August 15, 2010 By Dan Lohrmann
Are recent announcements of product offerings from Google, Microsoft and others going to fundamentally change government technology service delivery? Has the long foretold government paradigm shift now begun? Will we look back at 2010 as the pivotal year? Or, is this just another over-hyped tech story?
Lately, I am thinking that the answer may well be yes - we are witnessing a fundamental shift in technology service delivery for government. However, I think the full transformation could take up to a decade (or more) to complete.
In my opinion, the tech giants are starting in the email and office suite space and will succeed in making these commodity purchases for governments over the next few years. Meanwhile, more complex applications and mission-critical data will be moving into "government clouds" which are private and more secure. Bottom line, we have started down this new "yellow brick road" but certainly have a ways to go to arrive at the "Emerald City."
There are many people saying that recent announcements are game-changers. Here's a quick rundown on several interesting articles and related research on this cloud topic:
Government Technology Magazine recently did this story on the Google certifications for government . I have also written several blogs and other articles on Cloud Computing security issues and offered recommendations to government technology executives on the cloud. A few months back, CIO.gov released the Federal CIO Council's report on the " State of Public Sector Cloud Computing ."
Last week, the Digital Daily pointed to recent implementation challenges in LA, in this article Cloud Computing: Good Enough for Government? Microsoft told us back in February that FISMA-compliant cloud offerings are coming this year. I expect to see those offerings over the next few months, which will mean that they will match Google's FISMA-compliant offerings - with a similar price. These offerings also ensure that data is stored in the USA to help us with potential legal issues.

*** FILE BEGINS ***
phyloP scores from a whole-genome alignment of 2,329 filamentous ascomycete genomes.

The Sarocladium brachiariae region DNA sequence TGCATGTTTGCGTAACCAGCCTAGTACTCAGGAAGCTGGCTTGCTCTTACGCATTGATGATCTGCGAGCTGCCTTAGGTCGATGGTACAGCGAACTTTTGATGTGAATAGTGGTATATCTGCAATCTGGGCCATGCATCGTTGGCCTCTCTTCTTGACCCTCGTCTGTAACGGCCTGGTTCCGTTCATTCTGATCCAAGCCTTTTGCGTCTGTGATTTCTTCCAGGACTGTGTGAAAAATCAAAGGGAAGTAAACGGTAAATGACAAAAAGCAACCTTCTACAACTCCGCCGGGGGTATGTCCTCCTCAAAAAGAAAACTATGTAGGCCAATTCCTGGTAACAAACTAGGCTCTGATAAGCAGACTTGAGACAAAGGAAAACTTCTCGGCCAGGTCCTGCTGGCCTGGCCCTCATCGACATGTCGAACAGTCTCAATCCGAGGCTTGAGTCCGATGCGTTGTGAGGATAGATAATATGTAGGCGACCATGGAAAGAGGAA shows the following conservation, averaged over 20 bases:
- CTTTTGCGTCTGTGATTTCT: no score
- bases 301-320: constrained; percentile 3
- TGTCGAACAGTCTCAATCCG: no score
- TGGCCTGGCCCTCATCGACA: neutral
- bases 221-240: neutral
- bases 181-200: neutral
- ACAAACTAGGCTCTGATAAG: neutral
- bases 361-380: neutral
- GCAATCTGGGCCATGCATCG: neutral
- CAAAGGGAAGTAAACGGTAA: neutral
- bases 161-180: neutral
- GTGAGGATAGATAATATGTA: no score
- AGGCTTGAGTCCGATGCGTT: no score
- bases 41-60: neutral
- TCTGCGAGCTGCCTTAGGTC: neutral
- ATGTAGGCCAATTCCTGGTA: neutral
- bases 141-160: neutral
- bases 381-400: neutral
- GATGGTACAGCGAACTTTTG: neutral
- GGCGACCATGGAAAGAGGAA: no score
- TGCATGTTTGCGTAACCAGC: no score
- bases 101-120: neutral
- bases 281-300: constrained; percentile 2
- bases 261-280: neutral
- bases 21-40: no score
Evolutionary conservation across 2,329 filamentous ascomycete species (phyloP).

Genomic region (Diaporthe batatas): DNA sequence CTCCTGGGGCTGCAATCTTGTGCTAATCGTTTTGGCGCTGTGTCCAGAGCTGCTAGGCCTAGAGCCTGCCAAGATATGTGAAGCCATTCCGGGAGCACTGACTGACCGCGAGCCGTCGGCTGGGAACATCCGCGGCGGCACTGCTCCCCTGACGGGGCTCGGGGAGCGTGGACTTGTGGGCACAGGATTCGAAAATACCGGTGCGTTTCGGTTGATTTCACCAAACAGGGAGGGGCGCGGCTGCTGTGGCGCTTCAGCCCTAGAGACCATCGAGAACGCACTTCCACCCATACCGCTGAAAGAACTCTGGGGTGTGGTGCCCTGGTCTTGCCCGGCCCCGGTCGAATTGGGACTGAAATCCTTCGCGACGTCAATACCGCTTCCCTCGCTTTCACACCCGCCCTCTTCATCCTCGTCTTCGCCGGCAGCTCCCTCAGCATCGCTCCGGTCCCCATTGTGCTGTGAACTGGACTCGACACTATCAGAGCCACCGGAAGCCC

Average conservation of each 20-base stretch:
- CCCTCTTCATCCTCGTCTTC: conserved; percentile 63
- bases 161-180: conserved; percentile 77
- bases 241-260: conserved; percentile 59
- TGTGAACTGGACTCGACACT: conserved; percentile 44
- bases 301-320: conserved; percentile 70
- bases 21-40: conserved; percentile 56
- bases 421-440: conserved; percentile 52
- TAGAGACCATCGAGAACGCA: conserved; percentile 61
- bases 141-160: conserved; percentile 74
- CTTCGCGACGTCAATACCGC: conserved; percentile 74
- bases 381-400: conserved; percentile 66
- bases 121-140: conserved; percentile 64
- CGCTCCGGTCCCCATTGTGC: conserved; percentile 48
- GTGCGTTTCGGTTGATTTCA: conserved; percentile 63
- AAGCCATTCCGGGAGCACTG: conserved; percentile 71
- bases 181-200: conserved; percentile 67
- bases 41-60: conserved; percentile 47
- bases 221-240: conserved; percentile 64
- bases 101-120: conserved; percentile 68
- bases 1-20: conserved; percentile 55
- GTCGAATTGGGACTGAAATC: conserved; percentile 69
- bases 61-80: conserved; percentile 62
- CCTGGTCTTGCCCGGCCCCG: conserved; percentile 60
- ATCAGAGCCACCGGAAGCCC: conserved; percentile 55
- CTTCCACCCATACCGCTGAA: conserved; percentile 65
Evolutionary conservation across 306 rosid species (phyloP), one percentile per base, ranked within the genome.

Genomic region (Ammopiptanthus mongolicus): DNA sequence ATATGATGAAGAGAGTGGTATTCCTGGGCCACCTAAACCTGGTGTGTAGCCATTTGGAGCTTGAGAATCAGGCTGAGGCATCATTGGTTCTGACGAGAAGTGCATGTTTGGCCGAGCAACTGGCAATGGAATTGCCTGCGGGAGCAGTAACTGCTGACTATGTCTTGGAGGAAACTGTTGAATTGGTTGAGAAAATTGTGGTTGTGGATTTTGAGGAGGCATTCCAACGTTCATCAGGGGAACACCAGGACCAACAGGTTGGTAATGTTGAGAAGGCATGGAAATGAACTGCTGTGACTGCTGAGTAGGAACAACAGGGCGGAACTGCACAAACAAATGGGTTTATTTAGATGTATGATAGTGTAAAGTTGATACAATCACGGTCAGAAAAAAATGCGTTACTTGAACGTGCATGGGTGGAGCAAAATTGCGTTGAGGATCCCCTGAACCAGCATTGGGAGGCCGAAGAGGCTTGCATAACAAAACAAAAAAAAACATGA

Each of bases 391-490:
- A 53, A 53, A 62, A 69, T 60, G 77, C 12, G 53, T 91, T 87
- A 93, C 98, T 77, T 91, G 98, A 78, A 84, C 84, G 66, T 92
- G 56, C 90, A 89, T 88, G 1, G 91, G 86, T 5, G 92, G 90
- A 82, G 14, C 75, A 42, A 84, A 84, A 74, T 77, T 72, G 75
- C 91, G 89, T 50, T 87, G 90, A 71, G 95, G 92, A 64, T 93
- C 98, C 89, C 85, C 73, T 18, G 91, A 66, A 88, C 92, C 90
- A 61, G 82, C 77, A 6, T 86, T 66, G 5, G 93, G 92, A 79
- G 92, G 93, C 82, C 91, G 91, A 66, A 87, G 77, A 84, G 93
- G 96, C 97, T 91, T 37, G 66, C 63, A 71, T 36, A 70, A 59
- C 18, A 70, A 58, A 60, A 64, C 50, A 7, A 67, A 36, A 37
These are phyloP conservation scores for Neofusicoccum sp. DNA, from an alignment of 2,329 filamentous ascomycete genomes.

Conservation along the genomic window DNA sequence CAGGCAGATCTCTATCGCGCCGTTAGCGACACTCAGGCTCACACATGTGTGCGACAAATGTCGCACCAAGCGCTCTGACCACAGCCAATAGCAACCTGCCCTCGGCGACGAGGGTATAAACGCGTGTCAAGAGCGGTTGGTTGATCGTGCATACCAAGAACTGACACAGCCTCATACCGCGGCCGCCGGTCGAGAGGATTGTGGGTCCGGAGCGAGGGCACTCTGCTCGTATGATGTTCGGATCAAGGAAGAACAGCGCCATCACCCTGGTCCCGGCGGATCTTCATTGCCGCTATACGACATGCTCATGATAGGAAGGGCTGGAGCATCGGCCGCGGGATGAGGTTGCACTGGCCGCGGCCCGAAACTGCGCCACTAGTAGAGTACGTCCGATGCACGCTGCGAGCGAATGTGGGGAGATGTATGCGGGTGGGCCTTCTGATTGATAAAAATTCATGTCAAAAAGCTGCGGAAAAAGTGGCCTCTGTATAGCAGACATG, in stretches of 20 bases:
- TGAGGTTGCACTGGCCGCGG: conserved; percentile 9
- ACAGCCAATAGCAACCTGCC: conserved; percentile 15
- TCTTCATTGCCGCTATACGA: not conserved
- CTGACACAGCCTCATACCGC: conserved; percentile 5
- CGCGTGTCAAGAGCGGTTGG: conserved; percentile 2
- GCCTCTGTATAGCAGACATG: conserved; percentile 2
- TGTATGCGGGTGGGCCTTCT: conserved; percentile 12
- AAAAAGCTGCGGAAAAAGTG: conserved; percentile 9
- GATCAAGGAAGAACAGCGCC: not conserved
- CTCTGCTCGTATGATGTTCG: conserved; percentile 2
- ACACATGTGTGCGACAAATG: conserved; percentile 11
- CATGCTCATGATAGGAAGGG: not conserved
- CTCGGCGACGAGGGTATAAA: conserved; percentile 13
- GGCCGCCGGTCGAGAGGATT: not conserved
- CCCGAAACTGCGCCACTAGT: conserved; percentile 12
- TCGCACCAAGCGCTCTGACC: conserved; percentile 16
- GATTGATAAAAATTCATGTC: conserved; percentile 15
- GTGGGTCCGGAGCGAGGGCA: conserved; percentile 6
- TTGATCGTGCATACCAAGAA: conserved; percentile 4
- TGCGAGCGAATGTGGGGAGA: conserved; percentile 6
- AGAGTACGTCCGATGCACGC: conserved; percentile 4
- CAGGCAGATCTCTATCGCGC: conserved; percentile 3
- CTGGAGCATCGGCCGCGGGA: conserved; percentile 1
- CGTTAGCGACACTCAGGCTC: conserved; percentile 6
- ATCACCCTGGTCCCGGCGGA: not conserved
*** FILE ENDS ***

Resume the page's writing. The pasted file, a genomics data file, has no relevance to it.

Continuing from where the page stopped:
(One side note of caution: true FISMA compliance requires much more that just secure hosting by Google or Microsoft or others. It requires end-to-end security which includes our databases, PCs as well as office environment policies, procedures and even training. I worry a bit that these "compliant answers" are somewhat over-hyped in that government officials who may not know any better will think that they "done" with security if they just use one of these FISMA compliant services.)
For more technical details on this topic, you can also read this PC Magazine blog entitled: The Changing Cloud Platforms: Amazon, Google, Microsoft, and More
Meanwhile IBM and smaller companies like Secure-24 are focusing on private cloud offerings. The International Business Times highlighted IBM's offerings , but almost every tech company I speak with now has one or more cloud offerings.
So what can readers do to learn more? I like these six questions that Accenture recommends IT Executives ask regarding cloud computing. (Click on the recommendations and conclusions boxes when you get to this website.)
My view is that as we see even greater pressure to cut costs in 2011 and beyond, all of us will incorporate elements of these new cloud computing services into our offerings, if you don't already have them implemented. There's is no doubt that government technology execs will also need to improve their contract monitoring and vendor management skills in this new online world.
What are your thoughts on these new, improved "cloud offerings" in government?
Building effective virtual government requires new ideas, innovative thinking and hard work. From federal stimulus projects to enterprise architectures to cloud computing, Dan Lohrmann will discuss what's hot and what's not in the world of technology infrastructure.